Last summer, Duke University senior Jessica Kim joined the thousands of college students serving unpaid internships in New York City. She worked for a well-known blog alongside a dozen full-time staffers and three other interns. Her days were long. “Ten hours was expected,” Kim says.
Working for free got her a foot in the door of a prestigious publication, but internships like Kim’s are now at the center of a new debate. These unpaid jobs have long been considered the dues students need to pay to enter the so-called “glamour” industries of publishing, TV, film, and fashion. But with youth unemployment now hovering near 17 percent, more than double the rate for those 25 and older, students in all majors are taking similar internships on the slim hope of future employment.
Businesses say they’re doing students a favor by providing valuable work experience plus academic credit hours. And universities increasingly see them as vital to their academic programs. When the U.S. Department of Labor issued guidelines last year warning that the awarding of credits fulfills only one of six criteria to permit unpaid work under the Fair Labor Standards Act, 13 university presidents—including NYU’s John Sexton—issued a letter asking the government to back off.
“We are troubled by the Department of Labor’s apparent recent shift toward the regulation of internships,” the presidents wrote. “We urge great caution in changing an approach to learning that is viewed as a huge success by educators, employers, and students alike.”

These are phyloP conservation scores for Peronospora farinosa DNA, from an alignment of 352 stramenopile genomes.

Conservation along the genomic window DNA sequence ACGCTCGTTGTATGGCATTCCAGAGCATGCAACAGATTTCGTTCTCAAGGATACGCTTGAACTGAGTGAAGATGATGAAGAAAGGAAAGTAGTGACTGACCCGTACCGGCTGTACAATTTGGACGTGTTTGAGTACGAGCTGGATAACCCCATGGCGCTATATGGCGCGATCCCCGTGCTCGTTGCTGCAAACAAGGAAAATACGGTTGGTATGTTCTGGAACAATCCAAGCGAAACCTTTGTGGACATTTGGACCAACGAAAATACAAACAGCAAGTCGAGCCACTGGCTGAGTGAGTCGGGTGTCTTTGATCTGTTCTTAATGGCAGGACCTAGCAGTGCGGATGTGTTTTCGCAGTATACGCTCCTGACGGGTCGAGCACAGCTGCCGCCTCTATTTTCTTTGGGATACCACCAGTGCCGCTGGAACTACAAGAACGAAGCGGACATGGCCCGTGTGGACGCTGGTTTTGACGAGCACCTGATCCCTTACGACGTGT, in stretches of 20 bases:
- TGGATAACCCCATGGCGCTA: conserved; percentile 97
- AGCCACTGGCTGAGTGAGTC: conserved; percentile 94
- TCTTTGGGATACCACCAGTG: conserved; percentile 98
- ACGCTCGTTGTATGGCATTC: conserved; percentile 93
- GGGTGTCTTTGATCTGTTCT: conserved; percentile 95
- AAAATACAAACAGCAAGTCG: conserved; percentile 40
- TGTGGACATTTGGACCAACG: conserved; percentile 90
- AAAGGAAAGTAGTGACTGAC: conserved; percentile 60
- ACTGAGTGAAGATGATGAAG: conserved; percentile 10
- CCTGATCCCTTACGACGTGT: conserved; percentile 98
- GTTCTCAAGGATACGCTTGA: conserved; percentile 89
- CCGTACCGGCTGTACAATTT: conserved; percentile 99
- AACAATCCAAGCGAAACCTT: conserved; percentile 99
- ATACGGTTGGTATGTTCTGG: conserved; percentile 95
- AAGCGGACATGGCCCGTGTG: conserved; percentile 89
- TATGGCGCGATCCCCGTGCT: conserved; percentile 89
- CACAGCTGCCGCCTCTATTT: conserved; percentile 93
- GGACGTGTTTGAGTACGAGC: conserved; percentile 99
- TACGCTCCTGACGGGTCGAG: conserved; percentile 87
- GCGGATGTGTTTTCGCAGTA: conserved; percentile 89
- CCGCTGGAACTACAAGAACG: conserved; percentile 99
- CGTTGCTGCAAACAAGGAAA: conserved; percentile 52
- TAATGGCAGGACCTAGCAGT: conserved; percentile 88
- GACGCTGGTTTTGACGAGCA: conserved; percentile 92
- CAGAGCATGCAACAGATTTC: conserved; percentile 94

Yet not everyone regards the internship boom as a “huge success.” Since students have to pay for credits earned via internships, they end up not only working for free, but also sinking further into debt. And by requiring free labor in order to earn a diploma, say some critics, schools become complicit in a system that’s ripe for exploitation.
A ‘Lost Generation’
Between 1 and 2 million Americans are now working as interns, with no benefits or workplace protections, says Ross Perlin, author of the recent book Intern Nation: How to Earn Nothing and Learn Little in the Brave New Economy. It’s a system, he estimates, that saves firms about $600 million a year.
Perlin says charging tuition for internships would be justified if they provided more of a substantive educational experience. But in many cases, he charges, colleges are simply taking advantage of their students in order to turn a quick buck. Oversight of internships is generally lax due to scant manpower, he says, and schools cheapen the value of academic credit by “outsourcing the educational experience” to employers. And in allowing internships to become the “accepted gateway to the white-collar workforce,” Perlin says, schools also perpetuate income inequality: Less-fortunate students are less able to accept unpaid positions.
“The recession has exacerbated the problem,” Perlin says. “There’s a lost generation of young people today who have not been able to gain a foothold into a career, and at the same time, you have a lot of companies using the excuse of the recession to exploit young people. Clearly there’s some connection between youth unemployment and people doing internships.”
Internships like Kim’s could actually violate state- and federal-labor laws. The Department of Labor guidelines stress that “the internship experience is for the benefit of the intern,” and for-profit employers are supposed to derive “no immediate advantage from the activities” of the unpaid interns. Indeed, business operations “may actually be impeded” in order to train the intern, who should “not displace regular employees.”
While Kim received a university grant to take her unpaid internship, she wasn’t getting any credit for her labor, despite New York’s wage order 142, which stipulates that “students obtaining vocational experience” are exempt from wage laws only if their jobs fulfill the curriculum requirements of their schools. “That definitely suggests the unpaid internship must be a degree requirement,” says labor attorney Elizabeth Wagoner. “If it’s just an optional school-credit situation, it would not fall under that exception, and that student would have to be paid.”